Everybody's Free to Wear Sunscreen

Wednesday, April 23, 2014

With graduation time soon to be upon us, it dawned on me that the lyrics to the now "retro" and "old-school" Everybody's Free to Wear Sunscreen are just as meaningful today as they were when the song was originally released . . . in the 1990's.


As a refresher for those of you who are struggling to recall this gem, the Sunscreen Song as it came to be known was concocted by Baz Luhrmann and features the text of an essay written by Mary Schmich. That same text is often erroneously attributed to Kurt Vonnegut. (Just ask Ryan Barrett Walkush who wrote the lyrics to the Sunscreen Song!)


So, if you have an soon to be graduate in your life, perhaps you should consider hooking him or her up with this advice straight 1990's style or maybe even dust off the YouTube video (linked below). It's still solid advice today (just look at all the Harris Sisters posts I was able to link to the lyrics!):

Everybody's Free to Wear Sunscreen

♪♫•*¨*•.¸¸♥ ¸¸.•*¨*•♫♪
Ladies and Gentlemen of the class of ’99:

If I could offer you only one tip for the future, sunscreen would be 
it. The long term benefits of sunscreen have been proved by 
scientists whereas the rest of my advice has no basis more reliable 
than my own meandering experience…I will dispense this advice now.

Enjoy the power and beauty of your youth; oh never mind; you will not 
understand the power and beauty of your youth until they have faded. 
But trust me, in 20 years you’ll look back at photos of yourself and 
recall in a way you can’t grasp now how much possibility lay before 
you and how fabulous you really looked….You are not as fat as you 
imagine.

Don’t worry about the future; or worry, but know that worrying is as 
effective as trying to solve an algebra equation by chewing 
bubblegum. The real troubles in your life are apt to be things that 
never crossed your worried mind; the kind that blindside you at 4pm 
on some idle Tuesday.

Do one thing every day that scares you.


Don’t be reckless with other people’s hearts; don’t put up with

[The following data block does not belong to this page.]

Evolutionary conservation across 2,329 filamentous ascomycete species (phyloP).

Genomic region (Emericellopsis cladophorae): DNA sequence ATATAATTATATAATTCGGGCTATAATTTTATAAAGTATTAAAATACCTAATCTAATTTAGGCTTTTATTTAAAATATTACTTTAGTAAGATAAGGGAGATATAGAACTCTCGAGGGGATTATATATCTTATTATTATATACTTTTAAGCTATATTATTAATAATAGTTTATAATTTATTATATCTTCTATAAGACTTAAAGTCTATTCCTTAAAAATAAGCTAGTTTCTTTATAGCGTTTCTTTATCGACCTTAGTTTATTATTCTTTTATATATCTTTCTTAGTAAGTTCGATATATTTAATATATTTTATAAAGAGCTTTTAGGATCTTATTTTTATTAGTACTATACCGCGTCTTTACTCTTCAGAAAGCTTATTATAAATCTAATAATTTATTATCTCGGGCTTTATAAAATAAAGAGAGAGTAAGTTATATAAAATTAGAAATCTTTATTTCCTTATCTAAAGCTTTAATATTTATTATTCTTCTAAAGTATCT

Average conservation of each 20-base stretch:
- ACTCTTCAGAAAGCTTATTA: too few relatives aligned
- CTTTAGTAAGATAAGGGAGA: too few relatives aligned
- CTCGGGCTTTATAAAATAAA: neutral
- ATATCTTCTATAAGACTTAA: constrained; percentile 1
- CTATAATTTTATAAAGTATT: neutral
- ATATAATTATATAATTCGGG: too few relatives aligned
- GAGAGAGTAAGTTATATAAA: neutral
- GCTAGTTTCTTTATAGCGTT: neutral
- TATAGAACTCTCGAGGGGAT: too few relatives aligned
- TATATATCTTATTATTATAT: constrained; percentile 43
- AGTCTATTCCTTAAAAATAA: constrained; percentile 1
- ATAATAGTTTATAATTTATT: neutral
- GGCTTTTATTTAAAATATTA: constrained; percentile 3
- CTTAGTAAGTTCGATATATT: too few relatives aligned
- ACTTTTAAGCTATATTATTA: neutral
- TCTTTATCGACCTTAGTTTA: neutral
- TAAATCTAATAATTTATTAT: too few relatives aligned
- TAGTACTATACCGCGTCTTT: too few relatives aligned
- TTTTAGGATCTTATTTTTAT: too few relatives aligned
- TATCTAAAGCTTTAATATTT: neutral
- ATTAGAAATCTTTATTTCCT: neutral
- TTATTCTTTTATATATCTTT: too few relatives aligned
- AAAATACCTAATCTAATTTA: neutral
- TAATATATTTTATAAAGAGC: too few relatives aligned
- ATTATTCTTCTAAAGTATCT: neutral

people who are reckless with yours.

Floss.

Don’t waste your time on jealousy; sometimes you’re ahead, sometimes 
you’re behind…the race is long, and in the end, it’s only with 
yourself.

Remember the compliments you receive; forget the insults. If you 
succeed in doing this, tell me how.

Keep your old love letters; throw away your old bank statements.

Stretch.

Don’t feel guilty if you don’t know what you want to do with your 
life…the most interesting people I know didn’t know at 22 what they 
wanted to do with their lives; some of the most interesting 40-year-olds
I know still don’t.

Get plenty of calcium.


you won’t, maybe you’ll divorce at 40, maybe you’ll dance the funky 
chicken on your 75th wedding anniversary…whatever you do, don’t 
congratulate yourself too much or berate yourself either – your 
choices are half chance, so are everybody else’s. 

Enjoy your body; use it every way you can…don’t be afraid of it, or what other people 
think of it; it’s the greatest instrument you’ll ever own.

Dance…even if you have nowhere to do it but in your own living room.

Read the directions, even if you don’t follow them.

Do NOT read beauty magazines, they will only make you feel ugly.

Get to know your parents, you never know when they’ll be gone for good.

Be nice to your siblings; they are the best link to your past and the 
people most likely to stick with you in the future.

Understand that friends come and go, but for the precious few you 
should hold on. Work hard to bridge the gaps in geography and 
lifestyle because the older you get, the more you need the people you 
knew when you were young.

Live in New York City once, but leave before it makes you hard; live 
in Northern California once, but leave before it makes you soft.


Accept certain inalienable truths: prices will rise, politicians will 
philander, you too will get old, and when you do you’ll fantasize 
that when you were young prices were reasonable, politicians were 
noble, and children respected their elders.

Respect your elders.

Don’t expect anyone else to support you. Maybe you have a trust fund, 
maybe you have a wealthy spouse; but you never know when either one 
might run out.

Don’t mess too much with your hair, or by the time you're 40, it will 
look 85.

Be careful whose advice you buy, but be patient with those who 
supply it. Advice is a form of nostalgia, dispensing it is a way of 
fishing the past from the disposal, wiping it off, painting over the 
ugly parts and recycling it for more than it’s worth.
But trust me on the sunscreen…
♪♫•*¨*•.¸¸♥ ¸¸.•*¨*•♫♪



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